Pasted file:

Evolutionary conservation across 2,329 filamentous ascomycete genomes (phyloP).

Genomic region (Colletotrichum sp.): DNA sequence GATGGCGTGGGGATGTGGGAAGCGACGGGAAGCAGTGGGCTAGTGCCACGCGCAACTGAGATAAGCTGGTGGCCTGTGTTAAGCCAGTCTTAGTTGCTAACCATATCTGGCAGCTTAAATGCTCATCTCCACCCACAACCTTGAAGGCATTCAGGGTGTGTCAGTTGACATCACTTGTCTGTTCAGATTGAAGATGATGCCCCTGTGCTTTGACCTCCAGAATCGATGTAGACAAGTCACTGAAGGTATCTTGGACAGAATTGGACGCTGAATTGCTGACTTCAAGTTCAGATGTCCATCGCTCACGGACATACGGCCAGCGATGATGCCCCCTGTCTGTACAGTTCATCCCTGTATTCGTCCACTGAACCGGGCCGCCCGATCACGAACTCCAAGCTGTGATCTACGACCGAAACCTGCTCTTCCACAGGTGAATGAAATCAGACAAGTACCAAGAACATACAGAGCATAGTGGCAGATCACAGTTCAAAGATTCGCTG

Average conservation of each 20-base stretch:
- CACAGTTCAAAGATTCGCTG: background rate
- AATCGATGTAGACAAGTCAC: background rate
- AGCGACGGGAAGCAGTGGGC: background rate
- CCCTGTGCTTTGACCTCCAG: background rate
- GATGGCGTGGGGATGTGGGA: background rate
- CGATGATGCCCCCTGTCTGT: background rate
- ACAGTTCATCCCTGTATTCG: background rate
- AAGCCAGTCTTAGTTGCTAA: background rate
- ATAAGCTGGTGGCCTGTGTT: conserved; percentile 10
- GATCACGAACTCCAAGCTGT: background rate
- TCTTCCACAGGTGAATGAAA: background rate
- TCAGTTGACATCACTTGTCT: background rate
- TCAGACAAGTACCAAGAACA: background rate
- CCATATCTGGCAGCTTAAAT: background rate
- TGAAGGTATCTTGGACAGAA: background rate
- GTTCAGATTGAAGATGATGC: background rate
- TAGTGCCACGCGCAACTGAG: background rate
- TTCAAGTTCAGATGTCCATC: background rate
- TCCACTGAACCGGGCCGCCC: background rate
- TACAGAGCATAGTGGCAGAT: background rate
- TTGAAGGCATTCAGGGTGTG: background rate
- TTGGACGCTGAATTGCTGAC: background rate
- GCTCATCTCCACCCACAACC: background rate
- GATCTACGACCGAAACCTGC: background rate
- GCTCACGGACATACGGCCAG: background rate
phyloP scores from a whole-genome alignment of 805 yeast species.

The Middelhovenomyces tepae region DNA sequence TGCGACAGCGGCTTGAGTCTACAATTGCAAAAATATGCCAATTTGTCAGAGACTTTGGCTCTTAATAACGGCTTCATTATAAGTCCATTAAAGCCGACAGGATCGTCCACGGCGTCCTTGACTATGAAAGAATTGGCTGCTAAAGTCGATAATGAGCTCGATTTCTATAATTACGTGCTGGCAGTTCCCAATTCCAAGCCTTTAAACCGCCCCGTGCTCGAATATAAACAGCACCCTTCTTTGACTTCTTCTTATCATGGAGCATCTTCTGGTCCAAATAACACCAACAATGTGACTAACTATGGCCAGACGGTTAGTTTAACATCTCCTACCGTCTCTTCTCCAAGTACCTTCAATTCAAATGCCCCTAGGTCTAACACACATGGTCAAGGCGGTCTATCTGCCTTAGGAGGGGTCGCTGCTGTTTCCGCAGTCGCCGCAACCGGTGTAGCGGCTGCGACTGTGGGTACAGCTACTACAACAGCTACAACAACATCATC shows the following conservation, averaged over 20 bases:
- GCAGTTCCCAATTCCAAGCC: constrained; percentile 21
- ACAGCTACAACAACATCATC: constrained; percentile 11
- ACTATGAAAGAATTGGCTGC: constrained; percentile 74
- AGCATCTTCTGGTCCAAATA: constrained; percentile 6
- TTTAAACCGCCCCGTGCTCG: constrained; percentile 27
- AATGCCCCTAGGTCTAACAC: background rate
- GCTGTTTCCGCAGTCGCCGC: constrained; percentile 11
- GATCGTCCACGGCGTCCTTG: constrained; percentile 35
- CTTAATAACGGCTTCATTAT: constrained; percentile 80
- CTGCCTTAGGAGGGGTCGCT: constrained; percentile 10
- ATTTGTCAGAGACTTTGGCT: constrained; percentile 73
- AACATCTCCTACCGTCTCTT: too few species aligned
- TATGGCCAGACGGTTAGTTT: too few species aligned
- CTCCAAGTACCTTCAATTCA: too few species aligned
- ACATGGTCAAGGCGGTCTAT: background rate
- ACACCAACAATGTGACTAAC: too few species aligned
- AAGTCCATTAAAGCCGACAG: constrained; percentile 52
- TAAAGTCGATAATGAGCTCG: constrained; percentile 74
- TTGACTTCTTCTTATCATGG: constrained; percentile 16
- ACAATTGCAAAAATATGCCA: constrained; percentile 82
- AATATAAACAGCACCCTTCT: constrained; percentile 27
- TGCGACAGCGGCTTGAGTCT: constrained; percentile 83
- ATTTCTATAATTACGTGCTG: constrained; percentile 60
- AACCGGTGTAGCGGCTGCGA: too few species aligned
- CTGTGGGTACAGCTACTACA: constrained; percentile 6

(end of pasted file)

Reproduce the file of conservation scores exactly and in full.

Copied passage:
Evolutionary conservation across 2,329 filamentous ascomycete genomes (phyloP).

Genomic region (Colletotrichum sp.): DNA sequence GATGGCGTGGGGATGTGGGAAGCGACGGGAAGCAGTGGGCTAGTGCCACGCGCAACTGAGATAAGCTGGTGGCCTGTGTTAAGCCAGTCTTAGTTGCTAACCATATCTGGCAGCTTAAATGCTCATCTCCACCCACAACCTTGAAGGCATTCAGGGTGTGTCAGTTGACATCACTTGTCTGTTCAGATTGAAGATGATGCCCCTGTGCTTTGACCTCCAGAATCGATGTAGACAAGTCACTGAAGGTATCTTGGACAGAATTGGACGCTGAATTGCTGACTTCAAGTTCAGATGTCCATCGCTCACGGACATACGGCCAGCGATGATGCCCCCTGTCTGTACAGTTCATCCCTGTATTCGTCCACTGAACCGGGCCGCCCGATCACGAACTCCAAGCTGTGATCTACGACCGAAACCTGCTCTTCCACAGGTGAATGAAATCAGACAAGTACCAAGAACATACAGAGCATAGTGGCAGATCACAGTTCAAAGATTCGCTG

Average conservation of each 20-base stretch:
- CACAGTTCAAAGATTCGCTG: background rate
- AATCGATGTAGACAAGTCAC: background rate
- AGCGACGGGAAGCAGTGGGC: background rate
- CCCTGTGCTTTGACCTCCAG: background rate
- GATGGCGTGGGGATGTGGGA: background rate
- CGATGATGCCCCCTGTCTGT: background rate
- ACAGTTCATCCCTGTATTCG: background rate
- AAGCCAGTCTTAGTTGCTAA: background rate
- ATAAGCTGGTGGCCTGTGTT: conserved; percentile 10
- GATCACGAACTCCAAGCTGT: background rate
- TCTTCCACAGGTGAATGAAA: background rate
- TCAGTTGACATCACTTGTCT: background rate
- TCAGACAAGTACCAAGAACA: background rate
- CCATATCTGGCAGCTTAAAT: background rate
- TGAAGGTATCTTGGACAGAA: background rate
- GTTCAGATTGAAGATGATGC: background rate
- TAGTGCCACGCGCAACTGAG: background rate
- TTCAAGTTCAGATGTCCATC: background rate
- TCCACTGAACCGGGCCGCCC: background rate
- TACAGAGCATAGTGGCAGAT: background rate
- TTGAAGGCATTCAGGGTGTG: background rate
- TTGGACGCTGAATTGCTGAC: background rate
- GCTCATCTCCACCCACAACC: background rate
- GATCTACGACCGAAACCTGC: background rate
- GCTCACGGACATACGGCCAG: background rate
phyloP scores from a whole-genome alignment of 805 yeast species.

The Middelhovenomyces tepae region DNA sequence TGCGACAGCGGCTTGAGTCTACAATTGCAAAAATATGCCAATTTGTCAGAGACTTTGGCTCTTAATAACGGCTTCATTATAAGTCCATTAAAGCCGACAGGATCGTCCACGGCGTCCTTGACTATGAAAGAATTGGCTGCTAAAGTCGATAATGAGCTCGATTTCTATAATTACGTGCTGGCAGTTCCCAATTCCAAGCCTTTAAACCGCCCCGTGCTCGAATATAAACAGCACCCTTCTTTGACTTCTTCTTATCATGGAGCATCTTCTGGTCCAAATAACACCAACAATGTGACTAACTATGGCCAGACGGTTAGTTTAACATCTCCTACCGTCTCTTCTCCAAGTACCTTCAATTCAAATGCCCCTAGGTCTAACACACATGGTCAAGGCGGTCTATCTGCCTTAGGAGGGGTCGCTGCTGTTTCCGCAGTCGCCGCAACCGGTGTAGCGGCTGCGACTGTGGGTACAGCTACTACAACAGCTACAACAACATCATC shows the following conservation, averaged over 20 bases:
- GCAGTTCCCAATTCCAAGCC: constrained; percentile 21
- ACAGCTACAACAACATCATC: constrained; percentile 11
- ACTATGAAAGAATTGGCTGC: constrained; percentile 74
- AGCATCTTCTGGTCCAAATA: constrained; percentile 6
- TTTAAACCGCCCCGTGCTCG: constrained; percentile 27
- AATGCCCCTAGGTCTAACAC: background rate
- GCTGTTTCCGCAGTCGCCGC: constrained; percentile 11
- GATCGTCCACGGCGTCCTTG: constrained; percentile 35
- CTTAATAACGGCTTCATTAT: constrained; percentile 80
- CTGCCTTAGGAGGGGTCGCT: constrained; percentile 10
- ATTTGTCAGAGACTTTGGCT: constrained; percentile 73
- AACATCTCCTACCGTCTCTT: too few species aligned
- TATGGCCAGACGGTTAGTTT: too few species aligned
- CTCCAAGTACCTTCAATTCA: too few species aligned
- ACATGGTCAAGGCGGTCTAT: background rate
- ACACCAACAATGTGACTAAC: too few species aligned
- AAGTCCATTAAAGCCGACAG: constrained; percentile 52
- TAAAGTCGATAATGAGCTCG: constrained; percentile 74
- TTGACTTCTTCTTATCATGG: constrained; percentile 16
- ACAATTGCAAAAATATGCCA: constrained; percentile 82
- AATATAAACAGCACCCTTCT: constrained; percentile 27
- TGCGACAGCGGCTTGAGTCT: constrained; percentile 83
- ATTTCTATAATTACGTGCTG: constrained; percentile 60
- AACCGGTGTAGCGGCTGCGA: too few species aligned
- CTGTGGGTACAGCTACTACA: constrained; percentile 6